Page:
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September 19, 2019

Stephen A. Smith brings 'First Take' to Wilmington with bullish outlook on Sixers

ESPN host is this year's ambassador for HBCU Week

When Stephen A. Smith, Max Kellerman and crew go live for Friday's episode of "First Take," they'll be shouting and arguing at the state-of-the-art 76ers Fieldhouse in Wilmington.

The ESPN host and former Sixers columnist is this year's ambassador for HBCU Week, an event designed to celebrate historically black colleges and universities by providing enrollment and scholarship opportunities to rising high school seniors.

Smith attended Winston-Salem State University and got his first newspaper job at the Winston-Salem Journal. He was invited to take the ambassador role after he delivered a keynote speech at February's annual HBCU banquet in Wichita.

"The opportunity to tackle an event like this where you're bringing attention to HBCUs, the importance of them in giving African-Americans in our communities an opportunity to attend, and also heighten their profile, these are all great, great causes," Smith told PhillyVoice ahead of the HBCU College Fair on Friday.

There is no inflammatory Stephen A. take. Not all of my takes are inflammatory. Sometimes I can be very, very complimentary. When it comes to the Philadelphia 76ers, I got one for you: I believe they should be the favorites to come out of the East and go to the NBA Finals — Stephen A. Smith

Twenty-five HBCUs will be in attendance, from local Delaware State University to Howard, Spellman, Morehouse, Hampton and Norfolk State. They'll compete over the weekend in a battle of the marching bands, among other intercollegiate activities.

High school seniors who show up with a transcript and relevant SAT/ACT scores will even have a chance to be enrolled and offered scholarships on the spot.

"The second I went to ESPN and told them I want to bring 'First Take' to the event, there was zero hesitation. They immediately said yes, literally in the span of one second," said Smith, who believes the network's support sends an important message to those in attendance.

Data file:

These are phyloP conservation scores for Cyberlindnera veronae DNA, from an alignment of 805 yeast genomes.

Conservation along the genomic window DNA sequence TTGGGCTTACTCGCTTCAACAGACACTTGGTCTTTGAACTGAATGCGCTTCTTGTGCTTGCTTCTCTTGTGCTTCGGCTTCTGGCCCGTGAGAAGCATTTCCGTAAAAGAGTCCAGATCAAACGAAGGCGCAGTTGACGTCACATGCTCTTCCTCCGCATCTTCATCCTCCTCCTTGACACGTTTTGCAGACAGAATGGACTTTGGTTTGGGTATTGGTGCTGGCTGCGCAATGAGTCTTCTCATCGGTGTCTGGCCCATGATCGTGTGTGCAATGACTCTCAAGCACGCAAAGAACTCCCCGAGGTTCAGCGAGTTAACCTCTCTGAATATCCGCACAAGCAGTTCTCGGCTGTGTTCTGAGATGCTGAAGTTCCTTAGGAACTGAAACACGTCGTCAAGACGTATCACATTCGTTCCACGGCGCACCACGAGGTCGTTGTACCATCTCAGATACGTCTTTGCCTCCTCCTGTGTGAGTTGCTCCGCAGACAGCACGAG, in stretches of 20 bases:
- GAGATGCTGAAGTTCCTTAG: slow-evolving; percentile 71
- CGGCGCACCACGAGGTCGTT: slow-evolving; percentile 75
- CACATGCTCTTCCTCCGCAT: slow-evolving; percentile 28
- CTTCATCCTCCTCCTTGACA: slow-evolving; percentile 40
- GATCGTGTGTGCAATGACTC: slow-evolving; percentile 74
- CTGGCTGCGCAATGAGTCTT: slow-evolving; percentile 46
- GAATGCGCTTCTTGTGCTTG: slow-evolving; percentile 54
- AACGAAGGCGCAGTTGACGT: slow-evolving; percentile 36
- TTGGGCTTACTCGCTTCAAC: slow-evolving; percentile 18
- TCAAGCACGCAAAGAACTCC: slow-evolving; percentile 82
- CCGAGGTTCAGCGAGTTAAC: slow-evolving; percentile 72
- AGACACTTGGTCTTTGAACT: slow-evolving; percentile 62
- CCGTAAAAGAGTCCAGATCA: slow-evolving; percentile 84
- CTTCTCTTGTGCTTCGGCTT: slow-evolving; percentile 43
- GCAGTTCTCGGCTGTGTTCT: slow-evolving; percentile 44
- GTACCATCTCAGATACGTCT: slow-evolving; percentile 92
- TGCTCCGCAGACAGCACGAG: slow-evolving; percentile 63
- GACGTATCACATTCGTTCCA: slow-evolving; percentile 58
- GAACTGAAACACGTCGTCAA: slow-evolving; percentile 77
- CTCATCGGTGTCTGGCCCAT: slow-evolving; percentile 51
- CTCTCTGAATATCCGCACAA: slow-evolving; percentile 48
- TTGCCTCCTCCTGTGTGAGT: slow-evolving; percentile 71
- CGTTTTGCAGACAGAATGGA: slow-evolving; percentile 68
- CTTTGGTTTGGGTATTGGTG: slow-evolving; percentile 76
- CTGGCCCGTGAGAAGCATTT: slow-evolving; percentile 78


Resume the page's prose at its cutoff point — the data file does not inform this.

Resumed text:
"I'm incredibly honored to do this show and be in a position where I can have a positive impact giving back to the community," Smith added.

Smith has two recognizable modes: shouting at the top of his lungs (either stridently or to lament the state of the New York Knicks) or somber intonation and recitation of his point of view. Most of this interview featured the subdued Stephen A., but we had to ask for an inflammatory take about the Sixers.

The problem is, years after the worst of The Process, greatness is no longer inconceivable.

"There is no inflammatory Stephen A. take," Smith said. "Not all of my takes are inflammatory. Sometimes I can be very, very complimentary. When it comes to the Philadelphia 76ers, I got one for you: I believe they should be the favorites to come out of the East and go to the NBA Finals."

Smith pointed to the acquisition of Al Horford as the key to the Sixers entering a new gear this season, enabling them to stagger minutes with Joel Embiid and keep their franchise player healthy. His only immediate concern — one shared by many Sixers fans — is the departure of JJ Redick to the New Orleans Pelicans.

"He's pretty damn elite at what he does when it comes to shooting the basketball," Smith said. "I think he's somebody that's going to be sorely missed."

With Toronto weakened by the exit of Kawhi Leonard and Milwaukee exposed in last year's playoffs — the Sixers' size should favor them against Giannis Antetokounmpo — Smith sees Boston as the team's greatest adversary in the Eastern Conference.

"Boston is a better perimeter shooting team and even with Kyrie Irving gone, they now have Kemba Walker," Smith said. "But I think the Celtics' loss of Al Horford is going to prove to be the difference."

First Charles Barkley, now Stephen A. Smith. The Sixers will enter the season with the highest expectations they've had in years.

At Friday's show, which runs from 10 a.m.-12 p.m., Smith will be joined by NBA Hall of Famer Magic Johnson and other guests. More than 4,000 fans and students are expected to attend the free and public event. 

"To ESPN, I'm incredibly grateful that we don't just talk the talk, we walk the walk in terms of our support for the HBCUs and our support for minorities," Smith said.